The disqualification, from 29 March, means that Mrs Ulas has given an Undertaking to the Secretary of State to not be a director of a company whether directly or indirectly, or be involved in the management of a company in any way for the duration of her disqualification.
An HMRC investigation revealed significant suppression of cash takings which Mrs Ulas confirmed stating that she had not recorded and declared all cash takings to HMRC totalling upto £1500 per week. Mrs Ulas further declared that she had not declared the correct takings to her accountant and she had knowingly signed off the Company’s annual accounts which understated the correct turnover.
Mrs Ulas duly received a personal penalty by HMRC for deliberate tax evasion.
At liquidation the company was stated as owing in excess of £220,000 to HMRC in relation to arrears of VAT, PAYE & National Insurance Contributions and Corporation Tax.
Commenting on the disqualification, Mark Bruce a Chief Investigator with the Insolvency Service said:
The period of this disqualification sends a clear message to other company directors that Fraud of any kind will not be tolerated.
Public services are funded by the correct amount of taxes being paid. By not declaring and paying the correct amount of taxes, Mrs Ulas has ultimately deprived the public from receiving the services they deserves. In order to protect the public, The Insolvency Service therefore will not hesitate to remove from the business environment, directors who behave in this way.
Notes to editors
Milox Limited (Company Registration No. 06621934) trading as Divan Restaurant a Turkish restaurant based in Borehamwood Hertfordshire. It was incorporated on 17 June 2008 and was placed into liquidation on 15 May 2014.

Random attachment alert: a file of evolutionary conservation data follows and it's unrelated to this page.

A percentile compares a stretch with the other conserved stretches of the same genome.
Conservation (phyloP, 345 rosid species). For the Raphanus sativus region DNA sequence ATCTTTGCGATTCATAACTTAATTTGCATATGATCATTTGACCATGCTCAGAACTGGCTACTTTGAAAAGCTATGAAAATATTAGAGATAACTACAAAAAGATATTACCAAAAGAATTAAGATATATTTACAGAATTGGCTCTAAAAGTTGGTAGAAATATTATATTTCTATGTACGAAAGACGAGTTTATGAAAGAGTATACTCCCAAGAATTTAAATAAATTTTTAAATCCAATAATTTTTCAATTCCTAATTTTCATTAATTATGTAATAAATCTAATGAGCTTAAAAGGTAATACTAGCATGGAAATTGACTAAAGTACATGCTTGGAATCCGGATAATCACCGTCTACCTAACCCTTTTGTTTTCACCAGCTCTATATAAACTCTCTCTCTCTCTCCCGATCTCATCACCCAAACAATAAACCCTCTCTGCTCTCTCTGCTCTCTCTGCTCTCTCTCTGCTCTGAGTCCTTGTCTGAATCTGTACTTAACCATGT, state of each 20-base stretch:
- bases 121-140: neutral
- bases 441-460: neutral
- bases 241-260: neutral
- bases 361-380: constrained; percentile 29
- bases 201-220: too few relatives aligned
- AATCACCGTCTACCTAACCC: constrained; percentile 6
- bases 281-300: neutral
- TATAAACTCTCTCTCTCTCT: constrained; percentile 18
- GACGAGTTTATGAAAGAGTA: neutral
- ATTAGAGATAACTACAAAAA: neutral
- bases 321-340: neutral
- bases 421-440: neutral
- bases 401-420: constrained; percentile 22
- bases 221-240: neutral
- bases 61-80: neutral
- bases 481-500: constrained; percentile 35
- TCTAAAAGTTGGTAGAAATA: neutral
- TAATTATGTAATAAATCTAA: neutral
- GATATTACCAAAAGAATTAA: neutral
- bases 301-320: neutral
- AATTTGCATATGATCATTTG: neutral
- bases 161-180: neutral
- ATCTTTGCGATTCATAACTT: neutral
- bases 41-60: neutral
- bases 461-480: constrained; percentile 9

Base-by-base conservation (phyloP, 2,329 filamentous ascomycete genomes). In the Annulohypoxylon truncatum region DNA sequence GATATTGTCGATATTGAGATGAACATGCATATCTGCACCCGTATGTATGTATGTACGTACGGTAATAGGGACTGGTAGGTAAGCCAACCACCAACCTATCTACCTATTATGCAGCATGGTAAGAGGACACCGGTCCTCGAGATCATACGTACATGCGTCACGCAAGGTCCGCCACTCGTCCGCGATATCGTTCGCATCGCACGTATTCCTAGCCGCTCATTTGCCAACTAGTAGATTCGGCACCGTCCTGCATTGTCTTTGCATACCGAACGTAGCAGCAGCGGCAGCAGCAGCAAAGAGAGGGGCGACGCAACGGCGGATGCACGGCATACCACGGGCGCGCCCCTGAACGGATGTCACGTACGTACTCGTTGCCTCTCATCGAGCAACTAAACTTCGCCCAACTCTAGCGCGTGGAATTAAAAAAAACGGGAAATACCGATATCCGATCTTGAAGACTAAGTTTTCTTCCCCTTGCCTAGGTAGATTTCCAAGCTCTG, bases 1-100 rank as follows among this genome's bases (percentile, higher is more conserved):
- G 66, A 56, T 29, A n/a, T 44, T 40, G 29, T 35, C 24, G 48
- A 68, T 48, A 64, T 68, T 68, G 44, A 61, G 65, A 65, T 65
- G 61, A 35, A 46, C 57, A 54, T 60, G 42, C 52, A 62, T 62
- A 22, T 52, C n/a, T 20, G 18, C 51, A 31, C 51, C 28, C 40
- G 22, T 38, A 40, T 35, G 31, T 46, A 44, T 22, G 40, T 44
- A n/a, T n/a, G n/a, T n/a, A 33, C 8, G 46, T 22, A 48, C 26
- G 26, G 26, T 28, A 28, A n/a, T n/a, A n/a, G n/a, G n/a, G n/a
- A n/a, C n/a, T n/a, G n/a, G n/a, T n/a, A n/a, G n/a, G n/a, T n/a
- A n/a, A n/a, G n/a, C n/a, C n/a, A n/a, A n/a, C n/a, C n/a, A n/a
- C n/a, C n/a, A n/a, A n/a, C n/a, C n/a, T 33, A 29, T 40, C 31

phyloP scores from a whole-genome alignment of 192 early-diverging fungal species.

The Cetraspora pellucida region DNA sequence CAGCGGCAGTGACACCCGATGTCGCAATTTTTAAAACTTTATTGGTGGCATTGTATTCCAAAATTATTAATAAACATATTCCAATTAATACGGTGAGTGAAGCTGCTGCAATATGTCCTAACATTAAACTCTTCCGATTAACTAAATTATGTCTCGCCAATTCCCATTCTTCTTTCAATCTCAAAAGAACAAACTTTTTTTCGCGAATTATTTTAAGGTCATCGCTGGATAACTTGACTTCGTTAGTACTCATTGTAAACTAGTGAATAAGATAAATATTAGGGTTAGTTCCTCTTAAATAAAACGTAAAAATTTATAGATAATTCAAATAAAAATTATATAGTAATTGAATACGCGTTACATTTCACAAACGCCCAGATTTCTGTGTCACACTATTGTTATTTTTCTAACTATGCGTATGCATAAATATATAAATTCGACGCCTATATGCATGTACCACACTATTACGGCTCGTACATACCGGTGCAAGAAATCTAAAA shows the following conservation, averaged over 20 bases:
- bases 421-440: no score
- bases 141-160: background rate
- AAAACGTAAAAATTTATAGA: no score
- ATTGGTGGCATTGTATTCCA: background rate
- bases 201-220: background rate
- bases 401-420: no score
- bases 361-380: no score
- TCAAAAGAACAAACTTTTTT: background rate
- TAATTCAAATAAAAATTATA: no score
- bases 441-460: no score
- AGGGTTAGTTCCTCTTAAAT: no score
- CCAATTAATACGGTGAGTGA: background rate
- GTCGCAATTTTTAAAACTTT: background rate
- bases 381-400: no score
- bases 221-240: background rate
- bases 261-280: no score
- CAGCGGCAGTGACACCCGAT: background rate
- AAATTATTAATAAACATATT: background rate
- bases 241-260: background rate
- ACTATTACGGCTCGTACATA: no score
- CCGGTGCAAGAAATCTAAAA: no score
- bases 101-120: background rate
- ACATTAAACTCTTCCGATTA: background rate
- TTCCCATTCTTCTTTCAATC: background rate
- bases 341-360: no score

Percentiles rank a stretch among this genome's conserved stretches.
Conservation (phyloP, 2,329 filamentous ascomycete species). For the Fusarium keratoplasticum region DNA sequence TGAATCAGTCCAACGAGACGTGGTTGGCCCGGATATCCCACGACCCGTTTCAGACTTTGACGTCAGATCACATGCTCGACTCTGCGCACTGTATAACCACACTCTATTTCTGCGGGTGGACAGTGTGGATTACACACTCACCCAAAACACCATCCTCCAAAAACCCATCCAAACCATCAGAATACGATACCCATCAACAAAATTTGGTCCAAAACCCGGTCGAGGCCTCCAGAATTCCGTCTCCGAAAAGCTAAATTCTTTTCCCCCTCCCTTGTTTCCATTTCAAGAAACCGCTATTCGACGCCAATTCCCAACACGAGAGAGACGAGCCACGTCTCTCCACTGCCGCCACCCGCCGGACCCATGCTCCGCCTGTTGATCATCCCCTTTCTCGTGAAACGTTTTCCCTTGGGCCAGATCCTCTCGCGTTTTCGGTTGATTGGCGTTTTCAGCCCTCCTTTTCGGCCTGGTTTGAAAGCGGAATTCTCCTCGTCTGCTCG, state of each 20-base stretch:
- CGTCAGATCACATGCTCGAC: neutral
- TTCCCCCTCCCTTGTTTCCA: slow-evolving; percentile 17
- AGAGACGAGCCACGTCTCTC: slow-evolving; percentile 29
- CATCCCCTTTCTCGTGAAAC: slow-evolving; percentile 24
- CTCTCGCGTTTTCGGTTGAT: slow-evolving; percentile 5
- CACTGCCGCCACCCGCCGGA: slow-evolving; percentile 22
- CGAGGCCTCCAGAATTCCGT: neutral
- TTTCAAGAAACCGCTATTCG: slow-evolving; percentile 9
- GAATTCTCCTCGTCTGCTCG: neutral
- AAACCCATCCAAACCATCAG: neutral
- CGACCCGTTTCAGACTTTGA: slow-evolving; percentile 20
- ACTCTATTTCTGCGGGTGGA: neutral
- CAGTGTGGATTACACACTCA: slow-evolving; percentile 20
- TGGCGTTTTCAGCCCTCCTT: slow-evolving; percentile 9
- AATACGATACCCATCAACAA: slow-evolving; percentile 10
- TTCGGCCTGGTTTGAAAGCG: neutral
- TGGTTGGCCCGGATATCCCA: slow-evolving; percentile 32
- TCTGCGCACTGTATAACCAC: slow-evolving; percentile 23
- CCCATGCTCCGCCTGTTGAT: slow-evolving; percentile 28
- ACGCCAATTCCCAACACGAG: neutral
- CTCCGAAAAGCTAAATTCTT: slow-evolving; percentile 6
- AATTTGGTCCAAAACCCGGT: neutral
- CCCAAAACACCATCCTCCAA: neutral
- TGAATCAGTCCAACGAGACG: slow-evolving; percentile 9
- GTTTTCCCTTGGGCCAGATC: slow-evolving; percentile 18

Sakine Ulas, 35, date of birth: 1 March 1981, is of Luton.
One of the main purposes of the Company Directors Disqualification Act is to ensure that proper standards of conduct of company directors are maintained and to raise those standards where appropriate.
A disqualification order has the effect that without specific permission of a court, a person with a disqualification cannot:
- act as a director of a company
- take part, directly or indirectly, in the promotion, formation or management of a company or limited liability partnership
- be a receiver of a company’s property
In addition that person cannot act as an insolvency practitioner and there are many other restrictions are placed on disqualified directors by other regulations.
Disqualification undertakings are the administrative equivalent of a disqualification order but do not involve court proceedings. Further information on director disqualifications and restrictions is available.
The Insolvency Service administers the insolvency regime, investigating all compulsory liquidations and individual insolvencies (bankruptcies) through the Official Receiver to establish why they became insolvent. It may also use powers under the Companies Act 1985 to conduct confidential fact-finding investigations into the activities of live limited companies in the UK. In addition, the agency authorises and regulates the insolvency profession, deals with disqualification of directors in corporate failures, assesses and pays statutory entitlement to redundancy payments when an employer cannot or will not pay employees, provides banking and investment services for bankruptcy and liquidation estate funds and advises ministers and other government departments on insolvency law and practice.
Further information about the work of the Insolvency Service, and how to complain about financial misconduct, is available.
Media enquiries for this press release – 020 7674 6910 or 020 7596 6187
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